David Freezer: City's master communicator had a clear plan from the very start
PUBLISHED: 07:00 21 September 2019 | UPDATED: 09:44 21 September 2019
Stuart Webber said he wanted to create a 'very clear identity' at Norwich City on his first day as the club's very first sporting director. Judging by the hugely positive reaction to his new contract, it's fair to say he's succeeded.
Even as the 35-year-old revealed to us that he intends to seek a new challenge when his deal expires at the end of 2021-22, the reaction of City fans was mostly of respect for the honesty of an ambitious man and delight at knowing he intends to remain in Norfolk beyond this season.
Let me take you back to that first day at Colney, when the Welshman arrived to begin a lengthy press conference to lay out his masterplan, speaking to the media ahead of Alan Irvine's media briefing ahead of a Championship game against Reading.
Even that sentence is enough to remind us of how much water has flowed under Carrow Road bridge since that day, when Irvine was in caretaker charge after Alex Neil's reign had drawn to unhappy conclusion.
I was first in line to kick-off the questioning that day and the assertive nature and decisive energy of the former Liverpool academy recruitment chief was immediately obvious, despite being just 33 years old at the time.
The sensible place to start: how had Norwich City teased him away from a chance of promotion with Huddersfield?
"It was a number of things," Webber responded. "If I look back on my career - obviously I'm quite a young guy but I've been to a few places - and one of the things I was always taught was to pick your owners.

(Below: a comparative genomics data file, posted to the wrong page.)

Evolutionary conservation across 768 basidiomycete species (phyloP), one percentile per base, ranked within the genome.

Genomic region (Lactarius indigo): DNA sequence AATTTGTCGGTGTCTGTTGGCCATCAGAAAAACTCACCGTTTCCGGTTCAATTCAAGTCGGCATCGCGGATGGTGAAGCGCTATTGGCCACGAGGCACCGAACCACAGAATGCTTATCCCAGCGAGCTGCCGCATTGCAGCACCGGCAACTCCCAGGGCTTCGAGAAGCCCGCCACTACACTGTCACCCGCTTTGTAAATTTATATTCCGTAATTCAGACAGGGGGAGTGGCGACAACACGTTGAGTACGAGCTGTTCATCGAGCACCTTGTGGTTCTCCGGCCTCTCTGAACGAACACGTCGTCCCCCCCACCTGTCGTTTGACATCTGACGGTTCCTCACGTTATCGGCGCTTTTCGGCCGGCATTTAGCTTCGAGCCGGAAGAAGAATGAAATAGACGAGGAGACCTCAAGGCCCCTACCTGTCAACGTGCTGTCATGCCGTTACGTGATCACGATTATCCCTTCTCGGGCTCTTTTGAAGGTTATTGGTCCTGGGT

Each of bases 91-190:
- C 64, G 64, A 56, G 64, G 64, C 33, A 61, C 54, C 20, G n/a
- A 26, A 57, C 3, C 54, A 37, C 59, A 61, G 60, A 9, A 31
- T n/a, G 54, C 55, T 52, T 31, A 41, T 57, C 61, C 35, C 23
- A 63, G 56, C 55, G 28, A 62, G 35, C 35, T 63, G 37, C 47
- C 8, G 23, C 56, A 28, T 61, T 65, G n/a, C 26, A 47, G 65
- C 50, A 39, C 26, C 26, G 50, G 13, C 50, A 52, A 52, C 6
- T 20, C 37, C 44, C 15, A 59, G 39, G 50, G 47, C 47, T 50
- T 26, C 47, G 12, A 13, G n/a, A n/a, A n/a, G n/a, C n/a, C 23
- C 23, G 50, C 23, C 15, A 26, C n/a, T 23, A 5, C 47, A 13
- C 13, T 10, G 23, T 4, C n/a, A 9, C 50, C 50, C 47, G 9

"And the owners here and the board set-up was attractive to me, in terms of being a settled club, a club with a decent idea of where it wants to go - obviously it needs a little bit of help, that's why I'm sat here.
"I look at the resource levels compared to other places I've been and that sort of excites me, as in, if we're creative, what we can do with that."
Could that first answer have been more prescient?
By the end of his first two seasons those very owners had stuck with their man's grand plans and been rewarded with a superb title success which left Delia Smith to hail Webber as "wonderful and a genius".
Where did the club want to go? The Premier League of course, another tick in the box. And being creative with those resources? Well, you only need one name to sum up that vindication: Teemu Pukki.
Webber's press conference and follow-up interviews took around two hours that day, with his many tantalising sound-bites including the fact that he wanted everyone at City to target Premier League standards, from accountants to canteen staff.
Daniel Farke's arrival from Borussia Dortmund of course followed after the season was finished and the revolution truly began, but there were plenty of bumps in the road.
Webber was ready for that when he arrived though, reflecting on the initially slow start to his reign at Huddersfield, as fans grew uneasy at the attempts to play more attractive football.
"That should not change fundamentally, in my opinion, the way you do it," he emphasised. "A big part of me coming here and leading the head coach search is there will be somebody with a very clear identity that then becomes the Norwich way of doing it but not in just chucking the term out there 'the Norwich way' or whatever.
"That will be the way we do it and we'll be honest with people about what that looks like."
And it's that honesty which has earned so much faith, tackling the big issues head on, whether that was disappointing home form, the complex difficulties of the Canaries' finances or fans moaning about Tim Krul's kicking.
If Webber was an MP, you suspect he'd end up as prime minister, such is his talent as a clear communicator. Given the current omnishambles in Westminster, perhaps City fans should be relieved the added security of a long-term contract has arrived...
At every turn of this journey Webber and Farke have put communication with supporters at the heart of their mission, realising that if fans don't understand the ambition, it is difficult to ask for patience.
Both have now accumulated so much faith that even relegation this season is unlikely to see their jobs come under serious threat - and who knows, that lack of pressure might just be a key facet in allowing them to engineer a remarkable survival season.
After the special evening we all enjoyed so much as the champions were humbled at a raucous Carrow Road last weekend, anything is possible.